My Friend Dahmer - Derf Backderf
So while waiting for my final in Ancient Rhetoric to begin earlier today (which is, despite the name, bar none one of the easiest classes that I have ever taken, including those I took in High School), I cheerfully showed some of the people in class the book I was reading while we were all waiting for the professor to run in late. I noticed, as I explained the all-too obvious subject of the book, that everyone else in the classroom had grown suddenly very very silent. So... Awkward.

The title alone goes along with other similarly eye-catching titles, such as "Johnny the Homicidal Maniac," or "John Dies at the End." It's a conversation starter, if anything - and although Derf was not exactly Dahmer's confidant (arguably, that grand reward goes to a sociopath known simply as Figgs), he got about as close to a damaged human being as you can get without it blowing up on him.

The promise on the book's inner left dust cover, that you may think that you know the full story when you don't, seems to be true, as Derf went through what was obviously extensive research, while at the same time making it more than a dry piece of profiling, all in an effort to show a murderer in a light that I have not seen before - from the point of view of an oblivious "friend" who is light years away from understanding the pain and loneliness that only someone as mentally and physically isolated as Jeffrey Dahmer could be.

I loved the art style - something that I referred to as being fitting for writing in the POV of a teenager in. Sweaty, irregular and oftentimes cartoonish, it brings an absurdist bent to the piece, adding fuel to the idea that High School was and will always be a time of ignorance and oddness. A realistic art style would have take away from the piece - as it stands, the bluntness with which the story was handled is properly told with the use of the drawing as well as the narrative.

I also appreciate the care in which Derf used his and his friends' recollections of living around the mass murderer as well as the hard research that Derf used to flavor the comic - from actual statistics on the student populations in high schools in America at the time to the assertion that it is just a grotesque myth that Dahmer was ever sexually abused as a child, I feel as though I now have a better picture of just who and want Dahmer was like in his most formative of years.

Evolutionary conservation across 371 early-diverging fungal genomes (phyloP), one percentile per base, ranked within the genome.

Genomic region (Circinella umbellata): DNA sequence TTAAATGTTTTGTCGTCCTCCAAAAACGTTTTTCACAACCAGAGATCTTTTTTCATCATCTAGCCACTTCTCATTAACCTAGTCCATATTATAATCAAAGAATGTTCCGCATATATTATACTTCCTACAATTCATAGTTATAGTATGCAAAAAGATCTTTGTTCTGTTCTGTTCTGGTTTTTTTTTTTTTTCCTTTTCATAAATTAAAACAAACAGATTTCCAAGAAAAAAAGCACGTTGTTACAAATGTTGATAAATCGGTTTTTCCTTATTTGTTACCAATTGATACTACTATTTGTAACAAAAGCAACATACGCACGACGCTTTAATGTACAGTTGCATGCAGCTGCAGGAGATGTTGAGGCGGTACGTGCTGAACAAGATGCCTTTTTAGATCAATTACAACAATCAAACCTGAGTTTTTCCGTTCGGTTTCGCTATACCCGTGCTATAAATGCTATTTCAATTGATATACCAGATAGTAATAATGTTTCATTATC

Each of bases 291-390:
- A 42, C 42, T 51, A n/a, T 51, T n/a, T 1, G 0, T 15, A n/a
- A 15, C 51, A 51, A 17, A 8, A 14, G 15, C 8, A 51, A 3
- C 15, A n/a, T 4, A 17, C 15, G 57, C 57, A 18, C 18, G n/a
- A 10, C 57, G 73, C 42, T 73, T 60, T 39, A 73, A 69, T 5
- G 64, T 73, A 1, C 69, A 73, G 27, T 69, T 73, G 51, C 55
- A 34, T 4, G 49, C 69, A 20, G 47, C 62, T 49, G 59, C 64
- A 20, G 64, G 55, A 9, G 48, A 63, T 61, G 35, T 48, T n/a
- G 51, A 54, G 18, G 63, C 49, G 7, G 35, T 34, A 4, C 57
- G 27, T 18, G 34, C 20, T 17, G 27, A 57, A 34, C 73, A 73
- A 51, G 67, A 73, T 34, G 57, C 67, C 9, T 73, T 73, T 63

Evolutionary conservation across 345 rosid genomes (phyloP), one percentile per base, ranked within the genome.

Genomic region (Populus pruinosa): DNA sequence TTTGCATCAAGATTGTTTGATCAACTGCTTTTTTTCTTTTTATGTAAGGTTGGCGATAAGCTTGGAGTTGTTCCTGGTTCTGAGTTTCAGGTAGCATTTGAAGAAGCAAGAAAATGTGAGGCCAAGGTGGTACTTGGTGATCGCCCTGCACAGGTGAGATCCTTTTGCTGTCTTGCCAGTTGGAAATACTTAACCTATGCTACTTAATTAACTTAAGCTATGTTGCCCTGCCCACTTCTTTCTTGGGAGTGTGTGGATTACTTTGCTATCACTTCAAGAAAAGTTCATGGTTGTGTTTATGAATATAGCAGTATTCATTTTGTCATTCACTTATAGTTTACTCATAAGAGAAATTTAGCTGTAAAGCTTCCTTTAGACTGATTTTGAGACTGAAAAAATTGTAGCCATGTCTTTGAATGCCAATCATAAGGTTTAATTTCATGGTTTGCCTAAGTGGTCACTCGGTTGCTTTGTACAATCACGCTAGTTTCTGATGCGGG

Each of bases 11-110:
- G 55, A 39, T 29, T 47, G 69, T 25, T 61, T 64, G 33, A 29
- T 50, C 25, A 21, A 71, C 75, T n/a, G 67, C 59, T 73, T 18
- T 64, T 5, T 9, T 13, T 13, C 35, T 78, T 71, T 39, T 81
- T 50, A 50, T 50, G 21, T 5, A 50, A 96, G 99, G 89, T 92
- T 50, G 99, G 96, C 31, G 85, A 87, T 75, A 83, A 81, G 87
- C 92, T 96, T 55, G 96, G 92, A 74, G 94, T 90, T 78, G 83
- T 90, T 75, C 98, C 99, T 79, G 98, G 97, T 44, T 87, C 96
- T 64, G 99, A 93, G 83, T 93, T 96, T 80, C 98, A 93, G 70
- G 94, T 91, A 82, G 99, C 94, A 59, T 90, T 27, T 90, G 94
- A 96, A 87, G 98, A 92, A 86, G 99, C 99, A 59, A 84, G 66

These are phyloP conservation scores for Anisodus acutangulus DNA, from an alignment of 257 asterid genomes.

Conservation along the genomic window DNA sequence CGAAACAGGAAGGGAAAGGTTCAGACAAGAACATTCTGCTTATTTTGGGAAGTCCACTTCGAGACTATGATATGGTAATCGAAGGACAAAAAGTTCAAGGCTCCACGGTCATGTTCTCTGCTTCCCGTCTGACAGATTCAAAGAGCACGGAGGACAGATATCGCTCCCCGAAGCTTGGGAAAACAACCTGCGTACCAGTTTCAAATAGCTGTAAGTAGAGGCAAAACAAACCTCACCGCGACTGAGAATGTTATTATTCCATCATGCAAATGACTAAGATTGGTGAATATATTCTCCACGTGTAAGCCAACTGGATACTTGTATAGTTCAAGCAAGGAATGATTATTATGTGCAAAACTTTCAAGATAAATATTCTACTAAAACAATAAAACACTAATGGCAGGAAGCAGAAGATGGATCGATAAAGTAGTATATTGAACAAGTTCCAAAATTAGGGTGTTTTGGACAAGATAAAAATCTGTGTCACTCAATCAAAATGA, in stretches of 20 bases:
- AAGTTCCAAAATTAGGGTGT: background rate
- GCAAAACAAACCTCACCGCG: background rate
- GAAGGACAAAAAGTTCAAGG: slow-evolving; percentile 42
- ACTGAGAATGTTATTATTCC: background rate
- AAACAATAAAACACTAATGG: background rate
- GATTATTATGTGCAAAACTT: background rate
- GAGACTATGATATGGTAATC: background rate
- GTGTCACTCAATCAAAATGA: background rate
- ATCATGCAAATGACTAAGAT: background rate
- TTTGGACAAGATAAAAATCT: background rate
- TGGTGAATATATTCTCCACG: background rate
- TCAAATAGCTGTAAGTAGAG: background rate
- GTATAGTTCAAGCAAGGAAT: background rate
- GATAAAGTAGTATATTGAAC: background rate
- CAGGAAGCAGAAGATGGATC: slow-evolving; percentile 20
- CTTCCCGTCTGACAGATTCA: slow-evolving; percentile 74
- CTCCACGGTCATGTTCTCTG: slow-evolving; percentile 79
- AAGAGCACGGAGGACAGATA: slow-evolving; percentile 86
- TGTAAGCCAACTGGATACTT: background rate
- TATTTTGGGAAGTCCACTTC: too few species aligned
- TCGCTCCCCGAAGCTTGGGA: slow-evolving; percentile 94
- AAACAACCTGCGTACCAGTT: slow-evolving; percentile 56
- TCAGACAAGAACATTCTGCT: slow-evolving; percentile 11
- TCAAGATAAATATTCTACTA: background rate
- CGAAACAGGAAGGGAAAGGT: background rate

Following the main story, Derf carefully cites all of the sources for the information used in the book, going from interviews with Dahmer while he was alive to exactly who told him what pieces of information. Included in the lists of sources are macabre pieces of information, such as the the most accurate look at Dahmer's family that can be found (minus the inclusion of any information on his younger brother) and the fate of Dahmer, following High School.

Well-researched as well as well-made, Derf gets his audience as close as he was to his one-time friend and tries his best to give us an even closer look than he had at the personal life of an infamous American murderer.

A must-read for people interested in the pure rubber-necked curiosity of learning about serial killers, this book offers up something different to the table - at times pitying as it is disturbing, we see that even someone as broken and twisted as Jeffrey Dahmer is not a "monster," but rather someone who, coupled with crippling mental disorders, was left to come apart at the seams until he did the unthinkable.